keywords = "Biofilm, Children, Nitric Oxide, Tonsillitis",
author = "S. Torretta and P. Marchisio and L. Drago and P. Capaccio and E. Baggi and L. Pignataro",
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T1 - The presence of biofilm-producing bacteria on tonsils is associated with increased exhaled nitric oxide levels

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AU - Marchisio, P.

AU - Drago, L.

AU - Capaccio, P.

AU - Baggi, E.

AU - Pignataro, L.

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N2 - Background: It has been suggested that bacterial biofilms may be a causative factor in the aetiopathogenesis of chronic tonsillitis. Involvement of exhaled nitric oxide has been previously considered, with conflicting findings. Objective: A pilot study was performed to investigate the relationship between exhaled nitric oxide levels and the presence of tonsillar biofilm-producing bacteria in children with chronic tonsillitis. Method: Tonsillar biofilm-producing bacteria on bioptic specimens taken during tonsillectomy were assessed by means of spectrophotometry. Results: Analysis was based on 24 children aged 5-10 years (median, 7.5 years). Biofilm-producing bacteria were found in 40.9 per cent of specimens. The median exhaled nitric oxide level was 11.6 ppb (range, 3.2-22.3 ppb). There was a significant relationship between the presence of biofilm-producing bacteria and increased exhaled nitric oxide levels (p = 0.03). Children with exhaled nitric oxide levels of more than 8 ppb were at three times greater risk of developing tonsillar biofilm-producing bacteria than those with lower levels. Conclusion: Our findings suggest the possibility of discriminating children with chronic biofilm-sustained tonsillar infections on the basis of exhaled nitric oxide levels.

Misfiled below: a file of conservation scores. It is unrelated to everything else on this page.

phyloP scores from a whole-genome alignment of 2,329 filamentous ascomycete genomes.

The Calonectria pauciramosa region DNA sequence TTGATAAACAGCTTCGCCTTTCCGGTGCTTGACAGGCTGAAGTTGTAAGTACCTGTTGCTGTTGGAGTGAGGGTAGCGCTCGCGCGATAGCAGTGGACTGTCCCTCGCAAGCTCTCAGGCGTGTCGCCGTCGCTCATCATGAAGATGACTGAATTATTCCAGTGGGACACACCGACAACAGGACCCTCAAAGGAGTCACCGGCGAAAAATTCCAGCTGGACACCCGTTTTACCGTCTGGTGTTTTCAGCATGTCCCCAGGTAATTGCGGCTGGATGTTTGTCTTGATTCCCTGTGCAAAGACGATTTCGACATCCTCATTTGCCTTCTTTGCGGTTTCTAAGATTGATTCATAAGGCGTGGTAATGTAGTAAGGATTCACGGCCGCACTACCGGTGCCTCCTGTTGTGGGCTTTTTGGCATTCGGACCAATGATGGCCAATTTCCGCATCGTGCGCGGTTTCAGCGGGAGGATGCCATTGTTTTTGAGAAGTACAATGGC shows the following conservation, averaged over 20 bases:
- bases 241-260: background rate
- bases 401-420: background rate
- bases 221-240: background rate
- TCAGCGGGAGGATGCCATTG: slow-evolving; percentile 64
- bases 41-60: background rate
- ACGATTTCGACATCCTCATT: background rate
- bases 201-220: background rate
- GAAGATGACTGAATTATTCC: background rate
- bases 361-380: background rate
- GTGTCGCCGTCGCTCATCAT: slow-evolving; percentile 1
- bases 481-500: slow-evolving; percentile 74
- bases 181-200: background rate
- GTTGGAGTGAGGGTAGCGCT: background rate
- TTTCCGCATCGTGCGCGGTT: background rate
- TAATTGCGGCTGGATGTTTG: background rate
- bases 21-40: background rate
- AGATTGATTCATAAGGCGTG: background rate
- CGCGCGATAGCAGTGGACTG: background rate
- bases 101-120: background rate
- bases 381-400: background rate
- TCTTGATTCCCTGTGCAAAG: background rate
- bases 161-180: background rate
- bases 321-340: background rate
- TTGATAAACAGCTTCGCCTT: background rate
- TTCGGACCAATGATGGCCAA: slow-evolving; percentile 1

AB - Background: It has been suggested that bacterial biofilms may be a causative factor in the aetiopathogenesis of chronic tonsillitis. Involvement of exhaled nitric oxide has been previously considered, with conflicting findings. Objective: A pilot study was performed to investigate the relationship between exhaled nitric oxide levels and the presence of tonsillar biofilm-producing bacteria in children with chronic tonsillitis. Method: Tonsillar biofilm-producing bacteria on bioptic specimens taken during tonsillectomy were assessed by means of spectrophotometry. Results: Analysis was based on 24 children aged 5-10 years (median, 7.5 years). Biofilm-producing bacteria were found in 40.9 per cent of specimens. The median exhaled nitric oxide level was 11.6 ppb (range, 3.2-22.3 ppb). There was a significant relationship between the presence of biofilm-producing bacteria and increased exhaled nitric oxide levels (p = 0.03). Children with exhaled nitric oxide levels of more than 8 ppb were at three times greater risk of developing tonsillar biofilm-producing bacteria than those with lower levels. Conclusion: Our findings suggest the possibility of discriminating children with chronic biofilm-sustained tonsillar infections on the basis of exhaled nitric oxide levels.